The capital adequacy ratio (CAR) of universal and commercial banks (U/KBs) at end-June 2012 stood at 16.87 percent and 17.96 percent on solo and consolidated basis, respectively.
With the end-June 2012 ratios practically similar to the figures a quarter earlier, U/KBs’ CAR continues to surpass the ten percent domestic regulatory minimum and the eight percent international norm.
The industry’s ratios for Tier 1, which generally represents high-quality capital, also remain high at 14.33 percent and 14.46 on solo and consolidated basis.
The industry maintained its CAR levels despite the rise in its risk-weighted assets (RWA) of 2.15 and 2.08 percent on solo and consolidated basis in the second quarter. U/KBs did this by also increasing their qualified capital by 2.26 percent and 1.83 percent, respectively.
The industry positioned its CAR level well by building-up capital to support an increase in assumed risks. Banks either retained earnings or issued capital instruments to match the rise in their RWAs.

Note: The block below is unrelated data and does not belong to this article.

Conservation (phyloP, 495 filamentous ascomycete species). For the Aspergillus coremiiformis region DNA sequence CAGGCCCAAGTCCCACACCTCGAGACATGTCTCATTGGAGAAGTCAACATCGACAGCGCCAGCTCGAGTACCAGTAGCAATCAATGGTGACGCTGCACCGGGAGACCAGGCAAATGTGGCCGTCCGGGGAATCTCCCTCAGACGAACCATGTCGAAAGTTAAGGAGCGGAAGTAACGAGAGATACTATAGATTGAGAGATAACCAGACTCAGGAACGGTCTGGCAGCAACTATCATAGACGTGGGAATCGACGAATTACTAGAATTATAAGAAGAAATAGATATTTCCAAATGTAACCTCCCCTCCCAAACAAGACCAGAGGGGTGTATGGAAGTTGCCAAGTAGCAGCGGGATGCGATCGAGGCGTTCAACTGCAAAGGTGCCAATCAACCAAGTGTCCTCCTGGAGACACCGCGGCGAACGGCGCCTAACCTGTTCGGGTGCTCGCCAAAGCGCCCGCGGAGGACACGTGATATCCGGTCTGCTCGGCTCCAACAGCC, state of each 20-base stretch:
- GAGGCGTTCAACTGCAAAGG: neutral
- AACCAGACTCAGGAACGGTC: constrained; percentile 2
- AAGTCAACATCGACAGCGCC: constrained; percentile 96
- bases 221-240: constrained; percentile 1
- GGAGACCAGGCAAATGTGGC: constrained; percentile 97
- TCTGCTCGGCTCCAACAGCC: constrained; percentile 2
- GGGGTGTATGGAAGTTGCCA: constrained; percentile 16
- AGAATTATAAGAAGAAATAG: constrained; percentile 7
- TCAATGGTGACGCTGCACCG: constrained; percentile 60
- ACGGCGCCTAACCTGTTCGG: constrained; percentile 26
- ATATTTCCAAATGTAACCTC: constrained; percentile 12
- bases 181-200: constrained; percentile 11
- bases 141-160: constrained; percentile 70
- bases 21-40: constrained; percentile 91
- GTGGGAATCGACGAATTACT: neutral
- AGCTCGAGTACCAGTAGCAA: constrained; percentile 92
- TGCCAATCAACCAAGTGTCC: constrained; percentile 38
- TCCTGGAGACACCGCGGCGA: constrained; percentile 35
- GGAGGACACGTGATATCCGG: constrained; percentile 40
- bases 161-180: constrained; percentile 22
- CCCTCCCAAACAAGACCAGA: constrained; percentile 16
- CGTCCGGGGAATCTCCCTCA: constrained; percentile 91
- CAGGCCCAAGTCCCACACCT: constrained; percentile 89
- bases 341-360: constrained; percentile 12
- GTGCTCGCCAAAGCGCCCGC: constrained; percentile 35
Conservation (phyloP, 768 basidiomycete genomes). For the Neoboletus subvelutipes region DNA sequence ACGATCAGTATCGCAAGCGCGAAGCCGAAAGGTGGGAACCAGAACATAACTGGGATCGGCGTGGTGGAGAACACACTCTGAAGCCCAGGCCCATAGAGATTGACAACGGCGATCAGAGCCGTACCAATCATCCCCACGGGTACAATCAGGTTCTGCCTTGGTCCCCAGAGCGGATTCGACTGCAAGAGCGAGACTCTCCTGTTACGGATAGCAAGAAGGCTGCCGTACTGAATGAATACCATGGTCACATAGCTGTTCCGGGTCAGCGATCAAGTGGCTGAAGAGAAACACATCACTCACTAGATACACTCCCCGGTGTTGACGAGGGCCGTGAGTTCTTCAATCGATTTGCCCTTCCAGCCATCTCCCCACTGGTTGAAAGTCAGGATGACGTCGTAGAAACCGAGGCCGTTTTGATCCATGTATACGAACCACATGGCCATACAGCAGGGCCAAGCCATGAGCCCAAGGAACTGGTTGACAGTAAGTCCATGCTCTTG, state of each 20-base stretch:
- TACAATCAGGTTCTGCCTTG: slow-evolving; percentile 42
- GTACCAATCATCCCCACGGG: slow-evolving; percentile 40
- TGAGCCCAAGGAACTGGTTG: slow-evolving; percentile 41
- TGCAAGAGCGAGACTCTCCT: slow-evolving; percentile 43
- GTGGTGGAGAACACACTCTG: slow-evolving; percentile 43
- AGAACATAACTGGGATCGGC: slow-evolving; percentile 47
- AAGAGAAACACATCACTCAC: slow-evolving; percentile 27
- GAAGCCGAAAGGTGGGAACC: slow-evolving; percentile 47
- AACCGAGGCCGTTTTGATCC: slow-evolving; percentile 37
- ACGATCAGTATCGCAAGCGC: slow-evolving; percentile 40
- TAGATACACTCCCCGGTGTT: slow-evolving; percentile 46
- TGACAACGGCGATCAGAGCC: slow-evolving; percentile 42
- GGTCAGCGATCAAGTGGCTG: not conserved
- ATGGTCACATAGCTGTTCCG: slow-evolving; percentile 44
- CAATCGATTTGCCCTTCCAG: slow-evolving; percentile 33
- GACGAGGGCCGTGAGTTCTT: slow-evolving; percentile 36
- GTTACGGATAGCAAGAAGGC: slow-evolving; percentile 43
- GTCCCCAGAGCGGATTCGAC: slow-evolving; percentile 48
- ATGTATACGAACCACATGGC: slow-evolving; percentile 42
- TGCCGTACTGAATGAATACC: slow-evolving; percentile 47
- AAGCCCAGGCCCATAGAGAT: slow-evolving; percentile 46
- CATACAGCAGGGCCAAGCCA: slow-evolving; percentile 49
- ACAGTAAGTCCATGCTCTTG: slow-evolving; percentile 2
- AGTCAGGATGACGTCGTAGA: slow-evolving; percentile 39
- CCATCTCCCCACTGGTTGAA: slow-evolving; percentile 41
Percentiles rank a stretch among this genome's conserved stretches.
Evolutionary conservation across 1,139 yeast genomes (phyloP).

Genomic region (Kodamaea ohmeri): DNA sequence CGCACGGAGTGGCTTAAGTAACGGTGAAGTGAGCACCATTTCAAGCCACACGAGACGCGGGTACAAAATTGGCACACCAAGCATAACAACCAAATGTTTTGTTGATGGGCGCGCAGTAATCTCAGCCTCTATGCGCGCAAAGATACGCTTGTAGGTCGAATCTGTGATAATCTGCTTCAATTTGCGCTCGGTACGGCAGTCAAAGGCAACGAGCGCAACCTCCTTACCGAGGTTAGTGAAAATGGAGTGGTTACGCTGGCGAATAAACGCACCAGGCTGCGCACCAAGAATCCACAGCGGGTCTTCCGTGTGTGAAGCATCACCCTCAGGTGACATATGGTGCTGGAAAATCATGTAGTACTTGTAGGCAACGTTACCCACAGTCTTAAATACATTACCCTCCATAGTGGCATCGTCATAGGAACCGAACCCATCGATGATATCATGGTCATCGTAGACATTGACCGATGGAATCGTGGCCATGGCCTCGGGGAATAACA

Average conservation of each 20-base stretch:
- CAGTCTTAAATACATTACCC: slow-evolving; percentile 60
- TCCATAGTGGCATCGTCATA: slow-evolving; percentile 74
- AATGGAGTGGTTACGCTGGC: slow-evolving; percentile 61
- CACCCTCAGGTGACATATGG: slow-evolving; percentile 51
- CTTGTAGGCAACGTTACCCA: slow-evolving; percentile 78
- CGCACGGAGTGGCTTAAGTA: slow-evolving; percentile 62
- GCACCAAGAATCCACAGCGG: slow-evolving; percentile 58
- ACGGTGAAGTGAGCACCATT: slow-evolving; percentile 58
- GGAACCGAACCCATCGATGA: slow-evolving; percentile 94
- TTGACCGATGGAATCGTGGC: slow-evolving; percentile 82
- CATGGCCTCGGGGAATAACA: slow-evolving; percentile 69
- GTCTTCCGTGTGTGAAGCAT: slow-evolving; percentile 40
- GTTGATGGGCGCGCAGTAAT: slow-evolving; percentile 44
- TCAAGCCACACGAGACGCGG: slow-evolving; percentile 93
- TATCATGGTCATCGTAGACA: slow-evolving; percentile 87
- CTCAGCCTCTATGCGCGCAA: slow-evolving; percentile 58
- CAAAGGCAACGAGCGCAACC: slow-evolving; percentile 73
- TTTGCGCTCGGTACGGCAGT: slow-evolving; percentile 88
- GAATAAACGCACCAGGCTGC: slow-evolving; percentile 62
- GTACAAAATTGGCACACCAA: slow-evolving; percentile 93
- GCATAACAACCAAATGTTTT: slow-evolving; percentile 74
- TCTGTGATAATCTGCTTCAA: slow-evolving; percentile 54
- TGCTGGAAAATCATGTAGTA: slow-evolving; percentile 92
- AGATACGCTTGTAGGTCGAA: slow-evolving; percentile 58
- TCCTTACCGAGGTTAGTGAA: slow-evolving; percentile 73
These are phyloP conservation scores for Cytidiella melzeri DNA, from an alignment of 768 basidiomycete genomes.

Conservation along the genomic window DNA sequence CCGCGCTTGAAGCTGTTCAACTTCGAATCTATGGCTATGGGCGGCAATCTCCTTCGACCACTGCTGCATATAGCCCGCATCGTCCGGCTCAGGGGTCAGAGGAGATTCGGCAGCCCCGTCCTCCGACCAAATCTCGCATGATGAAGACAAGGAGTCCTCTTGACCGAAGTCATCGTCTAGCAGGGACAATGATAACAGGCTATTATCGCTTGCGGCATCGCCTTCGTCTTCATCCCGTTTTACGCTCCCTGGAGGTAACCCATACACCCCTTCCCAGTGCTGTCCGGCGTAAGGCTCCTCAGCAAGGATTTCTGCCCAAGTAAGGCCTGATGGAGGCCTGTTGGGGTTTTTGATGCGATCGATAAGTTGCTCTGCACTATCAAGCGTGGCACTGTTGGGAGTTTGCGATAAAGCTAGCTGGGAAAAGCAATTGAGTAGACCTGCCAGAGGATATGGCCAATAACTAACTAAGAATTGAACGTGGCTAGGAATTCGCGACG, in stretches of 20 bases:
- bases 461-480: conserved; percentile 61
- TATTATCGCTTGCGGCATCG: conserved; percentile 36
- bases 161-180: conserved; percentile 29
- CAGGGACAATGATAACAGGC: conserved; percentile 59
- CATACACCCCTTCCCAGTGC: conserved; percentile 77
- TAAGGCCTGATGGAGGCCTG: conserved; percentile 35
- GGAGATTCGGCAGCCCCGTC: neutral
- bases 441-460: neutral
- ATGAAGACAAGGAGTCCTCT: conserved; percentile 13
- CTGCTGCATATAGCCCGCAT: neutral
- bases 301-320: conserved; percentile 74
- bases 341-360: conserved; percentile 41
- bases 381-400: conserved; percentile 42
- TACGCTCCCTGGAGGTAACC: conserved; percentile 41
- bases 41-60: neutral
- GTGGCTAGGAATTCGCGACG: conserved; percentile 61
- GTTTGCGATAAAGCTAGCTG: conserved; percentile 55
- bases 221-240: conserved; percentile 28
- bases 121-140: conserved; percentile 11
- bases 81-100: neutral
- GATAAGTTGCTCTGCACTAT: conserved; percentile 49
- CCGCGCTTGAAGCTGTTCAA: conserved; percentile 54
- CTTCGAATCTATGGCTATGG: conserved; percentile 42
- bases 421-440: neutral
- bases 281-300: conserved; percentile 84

RWAs rose due to higher corporate and consumer loans and to investments in debt securities issued by unrated counterparties. The rise in lending can be attributed to the low interest rate environment.
Prudential regulations on banks’ risk-based capital are essential to the country’s Financial Stability (FS) initiatives because a well capitalized banking system enables the industry to better absorb unexpected losses especially in times of stress. This mitigates systemic risks that undermine the country’s FS.
The Bangko Sentral ng Pilipinas continues to align prudential regulations on capital with international standards to strengthen individual banks and to enhance the system’s capacity to weather potential systemic risks.